If we are going to fix our nation’s broken health care system, we must control the cost of health care and increase access to affordable health insurance. I believe that by identifying and tackling the issues that are driving up costs, we can make health care less expensive – which is one of my top goals as a member of both the Health, Education, Labor, and Pensions Committee and the Senate Appropriations Subcommittee on Labor, Health and Human Services.
One significant way we can reduce costs is to get prescription drug costs under control. Prescription drugs are a critical component of modern medical care. Yet in recent years, the cost of prescription drugs has skyrocketed, even while seniors have seen their health benefits decline. As a result, seniors are paying much more out-of-pocket. The cost for prescriptions is one of the biggest barriers to health care for seniors. We must find a solution that ensures seniors don’t have to choose between paying for food and heat or health care. I believe that by expanding Medicare coverage to include a comprehensive, affordable, voluntary prescription drug plan, and by expanding the availability of generic drugs we can help ensure seniors can get the health care they need.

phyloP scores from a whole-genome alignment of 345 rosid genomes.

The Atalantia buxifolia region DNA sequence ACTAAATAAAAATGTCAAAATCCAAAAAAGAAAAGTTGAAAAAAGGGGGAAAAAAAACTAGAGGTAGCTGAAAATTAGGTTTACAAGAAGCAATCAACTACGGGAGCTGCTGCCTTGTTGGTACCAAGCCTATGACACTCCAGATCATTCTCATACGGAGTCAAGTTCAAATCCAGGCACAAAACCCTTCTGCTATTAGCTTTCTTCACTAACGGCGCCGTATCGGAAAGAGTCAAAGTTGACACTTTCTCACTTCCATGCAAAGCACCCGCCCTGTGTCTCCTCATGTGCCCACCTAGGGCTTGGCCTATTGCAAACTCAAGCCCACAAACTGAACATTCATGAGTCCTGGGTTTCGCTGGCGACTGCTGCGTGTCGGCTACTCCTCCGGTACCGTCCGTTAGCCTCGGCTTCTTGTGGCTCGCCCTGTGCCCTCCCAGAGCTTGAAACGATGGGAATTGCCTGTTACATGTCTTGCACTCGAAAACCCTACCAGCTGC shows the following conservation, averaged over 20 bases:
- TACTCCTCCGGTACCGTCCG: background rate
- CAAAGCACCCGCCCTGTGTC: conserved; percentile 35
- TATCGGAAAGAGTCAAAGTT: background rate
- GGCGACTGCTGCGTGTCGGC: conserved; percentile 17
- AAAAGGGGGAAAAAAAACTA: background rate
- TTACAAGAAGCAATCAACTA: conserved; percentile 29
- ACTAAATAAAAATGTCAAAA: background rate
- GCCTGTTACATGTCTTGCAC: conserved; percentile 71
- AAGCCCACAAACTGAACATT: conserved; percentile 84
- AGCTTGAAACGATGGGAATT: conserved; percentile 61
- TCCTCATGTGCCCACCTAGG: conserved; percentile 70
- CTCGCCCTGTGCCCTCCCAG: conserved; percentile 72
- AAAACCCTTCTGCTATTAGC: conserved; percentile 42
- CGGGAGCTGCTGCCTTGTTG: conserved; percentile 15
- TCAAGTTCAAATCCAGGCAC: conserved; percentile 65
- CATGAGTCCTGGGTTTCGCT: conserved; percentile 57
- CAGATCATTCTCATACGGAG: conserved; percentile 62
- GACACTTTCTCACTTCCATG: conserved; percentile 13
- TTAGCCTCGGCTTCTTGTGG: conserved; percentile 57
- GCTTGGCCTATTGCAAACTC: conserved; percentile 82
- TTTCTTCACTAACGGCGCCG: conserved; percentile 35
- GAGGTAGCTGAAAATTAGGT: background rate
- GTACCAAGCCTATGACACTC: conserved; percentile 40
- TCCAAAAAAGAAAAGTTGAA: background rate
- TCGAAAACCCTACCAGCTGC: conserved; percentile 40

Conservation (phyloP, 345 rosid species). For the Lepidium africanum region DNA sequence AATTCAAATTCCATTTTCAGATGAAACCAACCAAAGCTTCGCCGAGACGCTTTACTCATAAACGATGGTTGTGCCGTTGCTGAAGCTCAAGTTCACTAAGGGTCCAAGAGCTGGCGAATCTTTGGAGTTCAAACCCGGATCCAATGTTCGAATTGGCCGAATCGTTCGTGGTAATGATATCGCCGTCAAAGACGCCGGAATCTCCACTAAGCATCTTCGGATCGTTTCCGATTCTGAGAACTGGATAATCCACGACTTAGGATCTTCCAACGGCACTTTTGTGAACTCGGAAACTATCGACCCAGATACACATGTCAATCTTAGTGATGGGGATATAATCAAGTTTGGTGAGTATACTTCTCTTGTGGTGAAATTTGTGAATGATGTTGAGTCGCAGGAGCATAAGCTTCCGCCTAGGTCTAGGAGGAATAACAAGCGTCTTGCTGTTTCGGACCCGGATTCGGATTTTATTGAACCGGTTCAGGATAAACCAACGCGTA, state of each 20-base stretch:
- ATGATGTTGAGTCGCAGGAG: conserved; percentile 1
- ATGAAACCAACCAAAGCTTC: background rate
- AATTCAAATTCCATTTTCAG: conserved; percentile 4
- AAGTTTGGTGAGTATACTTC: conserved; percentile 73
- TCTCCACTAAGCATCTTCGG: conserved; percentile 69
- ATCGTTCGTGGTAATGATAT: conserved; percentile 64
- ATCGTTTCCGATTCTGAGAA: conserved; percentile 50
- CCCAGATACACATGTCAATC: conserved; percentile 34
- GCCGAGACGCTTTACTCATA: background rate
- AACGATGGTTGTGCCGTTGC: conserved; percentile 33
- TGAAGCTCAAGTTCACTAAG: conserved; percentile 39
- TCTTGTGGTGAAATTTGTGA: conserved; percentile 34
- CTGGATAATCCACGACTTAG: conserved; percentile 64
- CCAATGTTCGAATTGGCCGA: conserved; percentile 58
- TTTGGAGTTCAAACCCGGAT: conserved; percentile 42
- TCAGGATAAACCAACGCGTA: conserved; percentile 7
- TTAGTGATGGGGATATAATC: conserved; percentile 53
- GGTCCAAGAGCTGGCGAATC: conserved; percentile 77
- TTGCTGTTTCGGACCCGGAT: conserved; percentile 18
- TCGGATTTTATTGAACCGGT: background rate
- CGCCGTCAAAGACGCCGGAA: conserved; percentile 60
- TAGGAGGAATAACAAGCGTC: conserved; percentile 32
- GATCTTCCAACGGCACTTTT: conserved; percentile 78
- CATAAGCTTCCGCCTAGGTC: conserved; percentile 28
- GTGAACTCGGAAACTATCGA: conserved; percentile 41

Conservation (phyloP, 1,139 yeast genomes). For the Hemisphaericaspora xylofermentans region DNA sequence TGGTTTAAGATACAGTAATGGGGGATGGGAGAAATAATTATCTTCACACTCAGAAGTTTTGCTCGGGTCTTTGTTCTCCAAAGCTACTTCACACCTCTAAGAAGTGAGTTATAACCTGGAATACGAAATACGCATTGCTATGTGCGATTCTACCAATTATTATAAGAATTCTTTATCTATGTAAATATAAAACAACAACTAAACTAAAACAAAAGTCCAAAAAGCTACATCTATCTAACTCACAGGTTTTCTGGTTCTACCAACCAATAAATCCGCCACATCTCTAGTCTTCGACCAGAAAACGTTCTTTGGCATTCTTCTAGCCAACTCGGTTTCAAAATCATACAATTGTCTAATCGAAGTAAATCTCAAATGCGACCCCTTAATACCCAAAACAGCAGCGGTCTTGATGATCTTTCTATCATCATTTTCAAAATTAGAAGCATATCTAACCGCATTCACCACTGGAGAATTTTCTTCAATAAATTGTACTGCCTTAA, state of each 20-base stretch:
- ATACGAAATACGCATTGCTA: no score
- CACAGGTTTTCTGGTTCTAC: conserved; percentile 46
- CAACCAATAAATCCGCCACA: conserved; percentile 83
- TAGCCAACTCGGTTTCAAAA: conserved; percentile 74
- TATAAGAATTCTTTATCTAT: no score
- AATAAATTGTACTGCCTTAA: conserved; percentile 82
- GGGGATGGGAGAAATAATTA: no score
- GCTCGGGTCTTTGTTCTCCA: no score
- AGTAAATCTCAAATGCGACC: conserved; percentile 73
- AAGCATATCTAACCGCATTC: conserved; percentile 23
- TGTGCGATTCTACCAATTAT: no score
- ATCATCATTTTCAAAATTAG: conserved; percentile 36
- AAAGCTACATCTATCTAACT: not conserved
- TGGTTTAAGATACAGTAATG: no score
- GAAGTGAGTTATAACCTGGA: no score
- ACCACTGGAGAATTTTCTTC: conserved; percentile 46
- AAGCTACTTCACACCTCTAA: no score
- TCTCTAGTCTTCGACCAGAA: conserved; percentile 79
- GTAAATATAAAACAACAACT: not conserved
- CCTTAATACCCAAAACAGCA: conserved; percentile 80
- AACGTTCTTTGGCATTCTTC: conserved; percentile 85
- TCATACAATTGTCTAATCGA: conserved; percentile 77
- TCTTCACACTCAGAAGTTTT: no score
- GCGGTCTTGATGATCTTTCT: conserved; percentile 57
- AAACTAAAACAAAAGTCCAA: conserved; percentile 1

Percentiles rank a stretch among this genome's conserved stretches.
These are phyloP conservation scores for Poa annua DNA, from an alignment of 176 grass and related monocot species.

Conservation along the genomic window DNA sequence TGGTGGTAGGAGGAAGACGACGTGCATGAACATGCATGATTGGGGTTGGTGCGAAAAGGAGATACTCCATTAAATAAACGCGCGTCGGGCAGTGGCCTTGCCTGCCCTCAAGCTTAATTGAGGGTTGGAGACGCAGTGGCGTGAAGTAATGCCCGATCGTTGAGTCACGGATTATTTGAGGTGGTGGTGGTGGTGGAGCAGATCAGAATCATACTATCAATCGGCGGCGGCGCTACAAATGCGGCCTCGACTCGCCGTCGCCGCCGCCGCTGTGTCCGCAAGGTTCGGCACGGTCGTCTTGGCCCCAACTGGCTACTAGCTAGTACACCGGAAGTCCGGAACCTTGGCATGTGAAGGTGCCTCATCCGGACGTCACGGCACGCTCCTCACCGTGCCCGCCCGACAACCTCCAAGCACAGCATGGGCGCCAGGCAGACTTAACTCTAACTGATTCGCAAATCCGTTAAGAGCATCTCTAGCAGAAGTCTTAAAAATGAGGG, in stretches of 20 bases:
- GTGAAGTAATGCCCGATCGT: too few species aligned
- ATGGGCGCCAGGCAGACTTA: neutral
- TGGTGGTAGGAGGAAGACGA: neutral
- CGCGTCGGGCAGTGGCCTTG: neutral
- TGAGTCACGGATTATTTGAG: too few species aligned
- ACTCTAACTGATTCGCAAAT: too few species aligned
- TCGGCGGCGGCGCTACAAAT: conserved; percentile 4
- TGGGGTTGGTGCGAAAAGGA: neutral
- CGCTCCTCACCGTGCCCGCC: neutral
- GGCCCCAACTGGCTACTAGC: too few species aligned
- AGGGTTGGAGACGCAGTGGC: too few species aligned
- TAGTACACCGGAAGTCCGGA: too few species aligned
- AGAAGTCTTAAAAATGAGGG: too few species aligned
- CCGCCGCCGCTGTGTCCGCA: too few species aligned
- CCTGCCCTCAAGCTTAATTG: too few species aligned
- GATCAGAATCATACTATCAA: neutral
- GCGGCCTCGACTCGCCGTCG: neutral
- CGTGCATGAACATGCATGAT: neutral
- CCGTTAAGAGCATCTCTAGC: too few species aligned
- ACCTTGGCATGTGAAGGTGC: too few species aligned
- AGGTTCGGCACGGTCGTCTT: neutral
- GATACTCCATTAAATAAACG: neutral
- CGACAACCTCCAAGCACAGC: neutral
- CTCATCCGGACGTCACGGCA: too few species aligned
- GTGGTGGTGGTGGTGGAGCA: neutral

In the Senate, I have worked to expand access to prescription drugs and make them more affordable, while at the same time safeguarding Washington residents from harmful drugs and misleading advertising. For example, I helped write legislation to make generic drugs available faster without jeopardizing true innovation. The bill would close frivolous loopholes that drug makers have used to delay generics.
In addition, I have supported bills, including:
Affordable Care Act— The health care reform law includes significant
improvements to the Medicare Part D program. Washington seniors will begin to see
dramatic and immediate improvements to their Medicare Part D
benefits. Those seniors who fall
into the gap in coverage in 2010 will receive a $250 check this year to
help offset the cost. Additionally,
this law includes measures that will bring an end to the dreaded “donut
hole” gap in coverage by 2020. - More